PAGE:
ANNE JUDGE – REFLECTIONS
20th February 1928 – 19th March 2020
Anne was born on the 20th February 1928 in Granard, County Longford in the Republic of Ireland and after a lifetime of loving service, this smiling and gracious servant of God, returned peacefully to the Lord on 19th March 2020.
She was the last of 4 surviving children of Phillip and Margaret Judge, her 3 siblings were all boys: John, whom she nicknamed “Pope John” because of his penchant for offering guidance, Paddy and Tommie.
Anne was orphaned at an early age, her mother dying when she was around 3 years old, and her much older farmer father, not many years later, so she spent much of her childhood in an orphanage run by nuns.
When she was old enough, she worked as a housekeeper to a doctor’s family, and then also for the Christian Brothers in Dublin.
However, it was only when she was interviewed in Dublin by Father Paddy Roche, who was looking for a housekeeper, that she moved to Yorkshire to the Leeds Diocese – firstly to be his housekeeper in Heckmondwike and then to the Parish of the Sacred Heart in Ilkley (1977 – 1985), where she served until Father Paddy’s retirement. And it was in the Parish of the Sacred Heart that she worked tirelessly with Father Paddy in reordering the church.
On Father Paddy’s retirement she continued as his housekeeper until his death, and lived, and welcomed at the 6pm Saturday Mass, in the Parish of SS John Fisher and Thomas More in Burley in Wharfedale, constantly also visiting the sick and dying – walking and busing many miles in the process.
Then in her final years, when ill health and frailty overtook her she moved in September 2013 to Rosegarth Residential Home in Ilkley, and then when Rosegarth closed in September 2018, to Homecroft in Ilkley until Homecroft’s closure in November 2019, when she moved to her final residence, and passed away in the Czajka residential home of Brookfield in Nab Wood, Shipley.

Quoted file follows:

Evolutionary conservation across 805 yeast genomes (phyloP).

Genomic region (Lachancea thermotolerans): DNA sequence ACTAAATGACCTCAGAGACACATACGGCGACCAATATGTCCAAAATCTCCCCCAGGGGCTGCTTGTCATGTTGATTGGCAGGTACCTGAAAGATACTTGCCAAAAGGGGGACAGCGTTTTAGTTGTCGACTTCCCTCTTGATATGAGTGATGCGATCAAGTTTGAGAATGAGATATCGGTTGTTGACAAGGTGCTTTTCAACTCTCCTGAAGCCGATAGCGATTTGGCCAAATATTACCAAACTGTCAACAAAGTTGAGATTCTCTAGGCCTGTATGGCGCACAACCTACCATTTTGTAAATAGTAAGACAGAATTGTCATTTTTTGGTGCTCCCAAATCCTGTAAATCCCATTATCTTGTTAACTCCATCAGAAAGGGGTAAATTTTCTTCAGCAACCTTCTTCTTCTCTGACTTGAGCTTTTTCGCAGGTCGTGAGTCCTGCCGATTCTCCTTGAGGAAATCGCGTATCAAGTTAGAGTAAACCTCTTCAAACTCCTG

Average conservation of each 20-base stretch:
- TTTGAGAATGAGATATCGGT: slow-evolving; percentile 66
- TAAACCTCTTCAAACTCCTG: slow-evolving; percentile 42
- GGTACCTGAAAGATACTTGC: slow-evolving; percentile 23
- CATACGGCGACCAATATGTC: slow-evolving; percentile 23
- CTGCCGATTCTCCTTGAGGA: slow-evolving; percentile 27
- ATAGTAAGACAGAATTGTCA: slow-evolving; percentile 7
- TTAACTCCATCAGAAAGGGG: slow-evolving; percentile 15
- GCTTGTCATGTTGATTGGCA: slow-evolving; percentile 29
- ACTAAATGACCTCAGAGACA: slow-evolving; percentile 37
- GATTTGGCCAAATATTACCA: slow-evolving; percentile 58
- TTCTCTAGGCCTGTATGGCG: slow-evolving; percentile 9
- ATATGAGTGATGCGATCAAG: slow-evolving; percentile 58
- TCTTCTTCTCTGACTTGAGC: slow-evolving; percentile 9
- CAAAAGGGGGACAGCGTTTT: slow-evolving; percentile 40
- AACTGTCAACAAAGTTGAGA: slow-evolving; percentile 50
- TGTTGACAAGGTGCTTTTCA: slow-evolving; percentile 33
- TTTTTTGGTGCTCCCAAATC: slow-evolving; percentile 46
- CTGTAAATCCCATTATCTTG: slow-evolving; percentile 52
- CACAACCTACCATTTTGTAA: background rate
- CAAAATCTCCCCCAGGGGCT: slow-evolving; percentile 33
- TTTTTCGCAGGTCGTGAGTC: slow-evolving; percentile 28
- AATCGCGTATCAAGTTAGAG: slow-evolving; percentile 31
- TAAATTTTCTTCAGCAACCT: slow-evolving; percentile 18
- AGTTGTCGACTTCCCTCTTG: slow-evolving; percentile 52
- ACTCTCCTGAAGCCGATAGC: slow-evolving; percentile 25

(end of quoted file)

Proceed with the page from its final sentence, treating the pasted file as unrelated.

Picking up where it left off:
She was always very grateful to Fiona Downs, and her team of dedicated carers in Rosegarth and Homecroft, and Tracey and her team in Brookfield who cared for her so sympathetically to the end.
She was equally very grateful to the priests, Eucharistic ministers and friends who visited her so regularly, and both Mons. Kieran Heskin and Fr Kieron Walker administered the last sacrament to her – 3 times in total!
By all accounts, she was happiest in West Yorkshire – where she served the Diocese, clergy and lay people, so cheerfully, and was well known to Bishops Wheeler and Konstant, as well as local Lord Mayors who invited her to civic functions. In fact, it was Bishop David Konstant who awarded her a Silver Diocesan medal for devoted service to the Leeds Diocese in May 1987.
When strangers asked about Anne – who she was and what she did – I would very often ask them if they had ever watched Father Ted…..and seen Mrs Doyle? Well Anne was the original Mrs Doyle…but so much more so, as she tirelessly served Fr Paddy, the diocese and countless people.
She would often walk for miles to be with sick and dying people, and this would be regularly, and not just for fleeting visits.
She was one of the most positive people I ever met, and full of Irish charm…..even in her final days still smiling and greeting people with “ I am well thank you, but all the better for seeing you”.
In her days with Father Paddy, she met many interesting people, as he was the Chaplain to the Ryder Cup and had played with many famous people in the USA, including Bob Hope and Bing Crosby – both of whom Anne entertained in the presbytery in Ilkley….and she very down to earth and matter of fact about this.
She was also very human too and could still surprise!
She had never had a drop of alcohol in her life until Doctor Day said she could either choose to have a sleeping pill or a drop of Irish in her milk at night to help her sleep….Well, she rejected the sleeping pill, and became a fan of a Jameson hot toddy last thing at night.
And in her final years, she always looked forward to her monthly (or thereabouts) trips to St Anne’s Cathedral for Saturday lunchtime Mass, and then to Browns for a fish and chips. And the lady in the wheelchair charmed all the waiting staff!
And yes, she was a woman of great faith …. a deep, simple, and enduring faith which served her all her life….and she was always grateful to all who prayed and looked after her.
May the good Lord keep her in his care – and may she rest in peace & rise in glory. Amen
Joe Czternastek 8th April 2020